Who really owns all of your stuff? It’s comforting to think that everything that we have in our possession, acquired by legal means, belongs to us. That’s not always the way it works, however.
The myth of ownership is expected to apply to people who buy their possessions with credit and can’t afford to keep up with the debt payments. Default on your car loans, and the bank will come and repossess the car — that the bank owns, not the driver. Ignore your mortgage payments for long enough, and the bank will foreclose on your house. The typical American dream of owning a piece of property is rarely achieved because so few families truly own their homes.
Putting aside debt, there are situations when even full ownership doesn’t guarantee you can keep what is yours. The myth of ownership applies even when no debt is involved.
The first example is the process of escheatment by your state. Property considered abandoned can be claimed by the state in which you live or in which the property resides. Savings accounts and insurance policies are some of the more common financial items escheated. If a bank or insurance company can’t contact the owner, they will hand over the funds to the state.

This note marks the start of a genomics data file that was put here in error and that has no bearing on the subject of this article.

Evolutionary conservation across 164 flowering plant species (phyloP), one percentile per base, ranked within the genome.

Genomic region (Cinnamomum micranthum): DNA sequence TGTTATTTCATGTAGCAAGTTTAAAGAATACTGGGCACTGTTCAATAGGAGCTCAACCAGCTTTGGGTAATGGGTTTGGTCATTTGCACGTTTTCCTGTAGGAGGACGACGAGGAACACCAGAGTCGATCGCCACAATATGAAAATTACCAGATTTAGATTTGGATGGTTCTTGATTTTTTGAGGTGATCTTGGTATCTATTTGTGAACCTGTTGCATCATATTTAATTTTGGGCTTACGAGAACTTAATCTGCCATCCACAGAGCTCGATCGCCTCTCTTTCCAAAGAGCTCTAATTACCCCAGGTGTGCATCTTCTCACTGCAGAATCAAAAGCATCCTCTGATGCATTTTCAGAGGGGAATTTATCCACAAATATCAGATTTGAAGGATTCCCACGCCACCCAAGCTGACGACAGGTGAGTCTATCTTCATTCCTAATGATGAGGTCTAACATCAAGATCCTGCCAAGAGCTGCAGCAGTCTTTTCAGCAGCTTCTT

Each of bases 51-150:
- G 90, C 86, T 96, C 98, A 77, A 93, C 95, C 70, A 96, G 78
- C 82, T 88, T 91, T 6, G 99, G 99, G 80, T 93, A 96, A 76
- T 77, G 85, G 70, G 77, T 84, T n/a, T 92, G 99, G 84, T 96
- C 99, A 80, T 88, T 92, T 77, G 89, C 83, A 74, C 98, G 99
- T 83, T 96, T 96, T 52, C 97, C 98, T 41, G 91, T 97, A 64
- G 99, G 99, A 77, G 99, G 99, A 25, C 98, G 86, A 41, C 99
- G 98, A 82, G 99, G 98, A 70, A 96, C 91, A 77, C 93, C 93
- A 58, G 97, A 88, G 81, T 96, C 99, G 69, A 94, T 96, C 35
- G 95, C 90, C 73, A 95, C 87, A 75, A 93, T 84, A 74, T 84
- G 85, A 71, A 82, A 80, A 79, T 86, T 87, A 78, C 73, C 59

The owner has a chance to recover the funds from the state, but it involves a process initiated by the owner who may not even be aware that the property exists. If you think there might be something of yours out there, start the process here. Most unclaimed property will remain unclaimed — and the states count on this when they plan their budgets and spending plans.
The Supreme Court of the United States has ruled that states can exercise eminent domain in any situation where the state can prove that doing so would provide an economic benefit, and states can transfer that power to a private entity to exercise on its behalf. The result is that even homeowners who have no debt could find that the state will encourage them to leave. The state would offer reimbursement, but would act without the owner’s consent. Traditionally, highways and utilities are the reasons cited for seizure through eminent domain, but in the current legal environment, homes could be seized to make way for malls and sports arenas.
Eminent domain is one of the biggest examples of how our property doesn’t necessarily belong to us. On a smaller scale, New Jersey is now going after unused gift cards. Merchants and gift card issuers like Visa and American Express love unused gift cards. They’ve received the cash and haven’t had to provide any product. They have the most to lose by the state’s legislative decision to require issuers to forfeit the balance on unused cards after a relatively short time period. This decision was overturned in court, but the state is appealing that decision.
When our property can be relatively easily be taken from us by the state, is it really our property?
Hat tip: Darwin’s Money